Thus, this form is invalid, and any uniform substitution instance of that form results in an invalid argument. Here is another counterexample:

 

All cats (A) are animals (B).

All dogs (C) are animals (B).

All cats (A) are dogs (C).

This argument has true premises and a false conclusion. Thus, this is proven invalid.

 

Note: For categorical syllogisms, use dogs, cats, mammals, fish, and animals to substitute for the terms. Also remember that in logic, “some” means “at least one.” So, “some dogs are mammals” is a true statement. We cannot infer from “some dogs are mammals” that some of them are not mammals.

 

To facilitate the process, begin by making the conclusion false, then fill in the premises.

 

But, the categorical syllogism is but one form of deductive arguments. Consider:

 

If the government imposes import restrictions, the price of automobiles will rise. Therefore, since the government will not impose import restrictions, it follows that the price of automobiles will not rise.

To represent this form, we need a different approach. We use letters to represent entire statements rather than terms. In this case, we get:

 

If G, then P.

Not G.

Therefore, not P.

If we give the following substitution instance:

G = Abraham Lincoln committed suicide.

P = Abraham Lincoln is dead.

We get:

 

If Abraham Lincoln committed suicide, then Abraham Lincoln is dead.

Abraham Lincoln did not commit suicide.

Therefore, Abraham Lincoln is not dead.

We have true premises and a false conclusion. Yes, that first premise is true.

 

Identifying basic argument forms requires that we be familiar with basic deductive forms. First, write the argument with premises first and conclusion last. Then identity the form by noting the "form words." Leave the form words as they are and substitute the non-form words with letters. For categorical syllogisms, form words are "all," "no", "are", and "not." For hypothetical syllogisms, "if," "then," and "not" are form words. For other arguments, we have "either", "or", "both", and "and."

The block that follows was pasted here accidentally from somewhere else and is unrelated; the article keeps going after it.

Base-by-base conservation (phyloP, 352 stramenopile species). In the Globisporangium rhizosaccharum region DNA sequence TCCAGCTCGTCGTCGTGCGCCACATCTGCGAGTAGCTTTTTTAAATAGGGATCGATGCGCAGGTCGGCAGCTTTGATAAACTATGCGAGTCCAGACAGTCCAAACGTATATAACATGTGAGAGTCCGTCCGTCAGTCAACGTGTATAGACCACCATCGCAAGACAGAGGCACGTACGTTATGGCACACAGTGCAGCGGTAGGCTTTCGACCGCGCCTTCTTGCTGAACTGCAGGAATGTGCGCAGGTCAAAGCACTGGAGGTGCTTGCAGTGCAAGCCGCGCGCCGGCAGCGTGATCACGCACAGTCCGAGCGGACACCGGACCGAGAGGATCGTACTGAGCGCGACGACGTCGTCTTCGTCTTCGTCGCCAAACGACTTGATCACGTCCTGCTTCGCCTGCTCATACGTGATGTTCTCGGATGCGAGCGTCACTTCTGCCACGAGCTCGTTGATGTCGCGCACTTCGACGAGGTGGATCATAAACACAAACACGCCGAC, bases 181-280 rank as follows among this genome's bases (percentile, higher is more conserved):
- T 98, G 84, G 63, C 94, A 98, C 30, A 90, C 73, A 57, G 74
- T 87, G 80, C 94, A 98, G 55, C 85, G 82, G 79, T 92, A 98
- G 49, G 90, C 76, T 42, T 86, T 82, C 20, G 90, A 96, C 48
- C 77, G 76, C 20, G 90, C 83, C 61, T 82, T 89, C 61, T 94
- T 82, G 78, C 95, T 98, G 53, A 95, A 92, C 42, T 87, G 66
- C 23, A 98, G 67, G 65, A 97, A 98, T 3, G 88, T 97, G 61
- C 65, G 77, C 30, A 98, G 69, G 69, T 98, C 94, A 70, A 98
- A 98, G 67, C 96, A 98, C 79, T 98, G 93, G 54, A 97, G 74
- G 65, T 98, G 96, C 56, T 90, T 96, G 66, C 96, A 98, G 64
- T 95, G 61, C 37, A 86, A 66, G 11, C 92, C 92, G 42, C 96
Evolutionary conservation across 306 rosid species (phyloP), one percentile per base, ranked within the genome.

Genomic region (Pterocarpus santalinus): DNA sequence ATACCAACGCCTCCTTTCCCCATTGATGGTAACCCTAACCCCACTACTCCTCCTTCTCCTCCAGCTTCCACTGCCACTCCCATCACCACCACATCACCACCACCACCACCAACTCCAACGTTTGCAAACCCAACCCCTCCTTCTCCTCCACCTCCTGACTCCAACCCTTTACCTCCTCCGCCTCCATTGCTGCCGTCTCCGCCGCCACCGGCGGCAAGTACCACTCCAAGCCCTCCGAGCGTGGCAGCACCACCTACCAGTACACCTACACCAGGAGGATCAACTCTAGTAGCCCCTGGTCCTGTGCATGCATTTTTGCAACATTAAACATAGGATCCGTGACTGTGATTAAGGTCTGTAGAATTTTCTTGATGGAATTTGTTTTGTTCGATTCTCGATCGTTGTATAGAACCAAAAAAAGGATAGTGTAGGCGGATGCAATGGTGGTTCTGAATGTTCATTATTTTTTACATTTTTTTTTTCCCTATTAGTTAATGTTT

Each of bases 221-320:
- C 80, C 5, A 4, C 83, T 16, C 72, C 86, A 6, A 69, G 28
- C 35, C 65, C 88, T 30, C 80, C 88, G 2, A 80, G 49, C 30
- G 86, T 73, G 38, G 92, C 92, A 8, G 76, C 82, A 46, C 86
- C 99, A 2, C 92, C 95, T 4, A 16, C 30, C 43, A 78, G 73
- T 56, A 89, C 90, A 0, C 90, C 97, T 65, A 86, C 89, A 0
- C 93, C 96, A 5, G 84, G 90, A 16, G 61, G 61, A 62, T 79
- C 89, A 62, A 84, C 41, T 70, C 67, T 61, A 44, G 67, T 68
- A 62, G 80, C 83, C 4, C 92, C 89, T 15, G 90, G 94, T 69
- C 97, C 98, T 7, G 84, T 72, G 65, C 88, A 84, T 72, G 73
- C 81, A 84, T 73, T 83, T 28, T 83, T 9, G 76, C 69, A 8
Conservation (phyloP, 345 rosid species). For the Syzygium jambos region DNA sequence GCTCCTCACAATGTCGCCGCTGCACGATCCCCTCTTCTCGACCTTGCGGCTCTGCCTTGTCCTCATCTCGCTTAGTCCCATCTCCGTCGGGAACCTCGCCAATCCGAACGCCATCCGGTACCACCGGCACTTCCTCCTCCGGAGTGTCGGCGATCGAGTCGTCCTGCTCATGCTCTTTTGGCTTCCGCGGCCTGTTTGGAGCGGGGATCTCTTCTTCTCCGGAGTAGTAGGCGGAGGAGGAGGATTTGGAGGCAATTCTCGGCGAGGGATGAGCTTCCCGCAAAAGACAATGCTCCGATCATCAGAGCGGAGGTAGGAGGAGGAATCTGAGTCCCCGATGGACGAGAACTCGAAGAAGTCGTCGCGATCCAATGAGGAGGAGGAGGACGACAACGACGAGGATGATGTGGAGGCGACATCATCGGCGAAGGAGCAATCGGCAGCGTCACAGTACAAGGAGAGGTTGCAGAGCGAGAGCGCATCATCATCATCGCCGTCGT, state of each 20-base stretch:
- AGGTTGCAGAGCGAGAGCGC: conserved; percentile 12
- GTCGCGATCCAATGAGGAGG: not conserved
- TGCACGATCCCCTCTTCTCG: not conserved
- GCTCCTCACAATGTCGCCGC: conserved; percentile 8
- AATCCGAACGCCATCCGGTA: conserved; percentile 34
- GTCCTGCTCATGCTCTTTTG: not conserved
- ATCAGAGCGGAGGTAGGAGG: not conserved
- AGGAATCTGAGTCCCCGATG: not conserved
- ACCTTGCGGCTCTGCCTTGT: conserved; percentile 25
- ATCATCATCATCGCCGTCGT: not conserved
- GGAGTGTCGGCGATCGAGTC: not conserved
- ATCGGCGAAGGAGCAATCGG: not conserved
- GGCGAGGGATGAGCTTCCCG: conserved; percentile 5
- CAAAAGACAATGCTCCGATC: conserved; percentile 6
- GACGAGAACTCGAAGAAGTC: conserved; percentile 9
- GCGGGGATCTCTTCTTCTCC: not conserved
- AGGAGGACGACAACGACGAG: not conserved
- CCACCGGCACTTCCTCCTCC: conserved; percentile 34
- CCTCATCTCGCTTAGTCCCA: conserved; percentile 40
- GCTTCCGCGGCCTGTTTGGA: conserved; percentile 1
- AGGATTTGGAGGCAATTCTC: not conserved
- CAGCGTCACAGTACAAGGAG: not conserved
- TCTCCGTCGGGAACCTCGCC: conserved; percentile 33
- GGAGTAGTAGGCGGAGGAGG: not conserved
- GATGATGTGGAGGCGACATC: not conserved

Another example:

 

All movie stars are actors who are famous, because all movie stars who are famous are actors.

 

If we replace “movies stars,” “actors,” and “famous” with the letters M, A, and F, we get this argument form:

 

        All M who are F are A.

        All M who are A are F.

Counterexample:

 

        All humans who are fathers are men.

        Therefore, all humans who are men are fathers.

 

Remember: The counterexample method cannot prove validity, only invalidity.

 

 

Inductive Arguments: Strength and Truth

Strength and Cogency apply to inductive arguments.

A strong inductive argument is an inductive argument such that it is improbable that the premises be true and the conclusion false. A weak inductive argument, on the other hand, is one in which the conclusion probably does not follow from the premises.

Again, assume that the premises are true, and then we determine whether, based on that assumption, the conclusion is probably true.

Examples:

 

All crows we have seen to date are black. Therefore, probably the next crow we see will be black.

 

All meteorites found to this day have contained sugar. Therefore, probably the next meteorite found will contain sugar.

Both are strong. The first argument, though, is cogent while the second is uncogent. Cogent: A strong inductive argument with all true premises.

 

During the past fifty years, inflation has consistently reduced the value of the American Dollar. Therefore, industrial productivity will probably increase in the years ahead.

Notice: Both of these may well be true, but the premise provides no evidence for the conclusion. It is weak. Again, the strength of an argument is simply the degree to which the premises, when assumed true, support the conclusion.

Review the table on page 39.

Note: For both inductive and deductive arguments, the only arrangement of truth and falsity relevant to validity or soundness is when we have true premises and a false conclusion. Difference: the strength of an inductive argument is a matter of degree. Validity is either/or.